Microglia promote learning-dependent synapse formation through brain-derived neurotrophic factor

Christopher N. Parkhurst, Guang Yang, Ipe Ninan, Jeffrey N. Savas, John R. Yates, Juan J. Lafaille, Barbara L. Hempstead, Dan R. Littman, Wen Biao Gan*

*Corresponding author for this work

Research output: Contribution to journalArticlepeer-review

1816 Scopus citations


Microglia are the resident macrophages of the CNS, and their functions have been extensively studied in various brain pathologies. The physiological roles of microglia in brain plasticity and function, however, remain unclear. To address this question, we generated CX3CR1CreER mice expressing tamoxifen-inducible Cre recombinase that allow for specific manipulation of gene function in microglia. Using CX3CR1 CreER to drive diphtheria toxin receptor expression in microglia, we found that microglia could be specifically depleted from the brain upon diphtheria toxin administration. Mice depleted of microglia showed deficits in multiple learning tasks and a significant reduction in motor-learning-dependent synapse formation. Furthermore, Cre-dependent removal of brain-derived neurotrophic factor (BDNF) from microglia largely recapitulated the effects of microglia depletion. Microglial BDNF increases neuronal tropomyosin-related kinase receptor B phosphorylation, a key mediator of synaptic plasticity. Together, our findings reveal that microglia serve important physiological functions in learning and memory by promoting learning-related synapse formation through BDNF signaling.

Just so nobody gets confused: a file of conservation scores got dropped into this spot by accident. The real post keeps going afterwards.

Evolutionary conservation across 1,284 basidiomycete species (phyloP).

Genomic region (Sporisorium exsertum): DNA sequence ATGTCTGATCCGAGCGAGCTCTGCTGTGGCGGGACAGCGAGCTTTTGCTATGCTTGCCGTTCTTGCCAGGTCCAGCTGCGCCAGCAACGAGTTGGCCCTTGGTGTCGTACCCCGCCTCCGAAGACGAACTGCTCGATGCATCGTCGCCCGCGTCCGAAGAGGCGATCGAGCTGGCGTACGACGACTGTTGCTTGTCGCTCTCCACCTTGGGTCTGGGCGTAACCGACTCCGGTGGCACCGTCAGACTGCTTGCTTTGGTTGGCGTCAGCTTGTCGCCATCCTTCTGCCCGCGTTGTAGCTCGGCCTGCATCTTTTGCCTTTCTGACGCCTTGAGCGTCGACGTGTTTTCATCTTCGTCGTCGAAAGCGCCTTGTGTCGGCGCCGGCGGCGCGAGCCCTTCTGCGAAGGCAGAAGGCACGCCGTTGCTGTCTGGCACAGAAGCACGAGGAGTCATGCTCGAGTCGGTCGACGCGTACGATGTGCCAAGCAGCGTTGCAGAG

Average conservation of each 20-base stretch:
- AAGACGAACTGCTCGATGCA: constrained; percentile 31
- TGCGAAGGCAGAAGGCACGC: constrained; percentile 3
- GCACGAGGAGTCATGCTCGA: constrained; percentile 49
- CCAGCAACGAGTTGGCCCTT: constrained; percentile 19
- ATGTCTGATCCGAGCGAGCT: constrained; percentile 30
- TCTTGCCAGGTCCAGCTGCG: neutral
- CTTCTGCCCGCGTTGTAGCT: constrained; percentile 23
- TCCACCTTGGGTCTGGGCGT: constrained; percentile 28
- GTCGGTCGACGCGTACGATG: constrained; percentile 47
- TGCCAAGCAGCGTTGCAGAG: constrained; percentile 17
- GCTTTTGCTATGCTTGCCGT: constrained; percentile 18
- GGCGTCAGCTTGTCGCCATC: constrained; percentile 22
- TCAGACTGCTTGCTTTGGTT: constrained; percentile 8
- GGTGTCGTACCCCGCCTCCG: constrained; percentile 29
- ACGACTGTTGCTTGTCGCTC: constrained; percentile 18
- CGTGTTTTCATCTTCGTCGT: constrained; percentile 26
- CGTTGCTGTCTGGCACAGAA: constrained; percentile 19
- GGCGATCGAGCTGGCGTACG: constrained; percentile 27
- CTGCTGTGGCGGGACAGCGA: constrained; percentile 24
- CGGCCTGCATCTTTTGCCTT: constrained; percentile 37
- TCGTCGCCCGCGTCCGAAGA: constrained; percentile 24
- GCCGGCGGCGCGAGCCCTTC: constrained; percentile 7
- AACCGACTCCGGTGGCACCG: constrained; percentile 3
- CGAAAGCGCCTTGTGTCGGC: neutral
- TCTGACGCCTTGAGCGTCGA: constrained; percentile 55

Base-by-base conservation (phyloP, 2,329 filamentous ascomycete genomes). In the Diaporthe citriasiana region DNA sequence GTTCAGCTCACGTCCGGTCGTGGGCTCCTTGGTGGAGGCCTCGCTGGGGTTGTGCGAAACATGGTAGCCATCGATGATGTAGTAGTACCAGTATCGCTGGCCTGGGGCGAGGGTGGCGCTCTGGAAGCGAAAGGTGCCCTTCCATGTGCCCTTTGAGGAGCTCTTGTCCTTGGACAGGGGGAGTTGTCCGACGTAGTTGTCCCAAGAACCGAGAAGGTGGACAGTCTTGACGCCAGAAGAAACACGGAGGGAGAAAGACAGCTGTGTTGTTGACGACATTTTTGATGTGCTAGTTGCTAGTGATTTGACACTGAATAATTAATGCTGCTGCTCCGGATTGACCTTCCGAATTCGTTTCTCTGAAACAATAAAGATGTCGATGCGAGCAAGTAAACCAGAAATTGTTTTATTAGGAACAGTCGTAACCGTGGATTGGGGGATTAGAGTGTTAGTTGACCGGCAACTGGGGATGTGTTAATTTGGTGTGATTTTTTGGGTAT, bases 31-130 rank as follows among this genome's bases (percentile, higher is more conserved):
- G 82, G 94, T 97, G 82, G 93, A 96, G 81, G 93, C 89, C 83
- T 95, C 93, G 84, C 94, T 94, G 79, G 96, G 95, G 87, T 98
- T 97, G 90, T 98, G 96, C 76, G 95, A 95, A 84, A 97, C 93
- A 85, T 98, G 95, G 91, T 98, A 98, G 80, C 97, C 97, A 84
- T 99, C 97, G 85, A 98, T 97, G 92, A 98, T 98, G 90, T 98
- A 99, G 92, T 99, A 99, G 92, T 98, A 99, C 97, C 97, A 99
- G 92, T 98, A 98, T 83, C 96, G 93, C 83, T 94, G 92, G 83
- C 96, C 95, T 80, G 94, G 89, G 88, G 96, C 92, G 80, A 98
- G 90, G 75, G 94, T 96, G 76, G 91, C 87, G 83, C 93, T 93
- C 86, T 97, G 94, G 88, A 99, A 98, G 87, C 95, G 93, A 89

Original languageEnglish (US)
Pages (from-to)1596-1609
Number of pages14
Issue number7
StatePublished - Dec 19 2013

ASJC Scopus subject areas

  • General Biochemistry, Genetics and Molecular Biology


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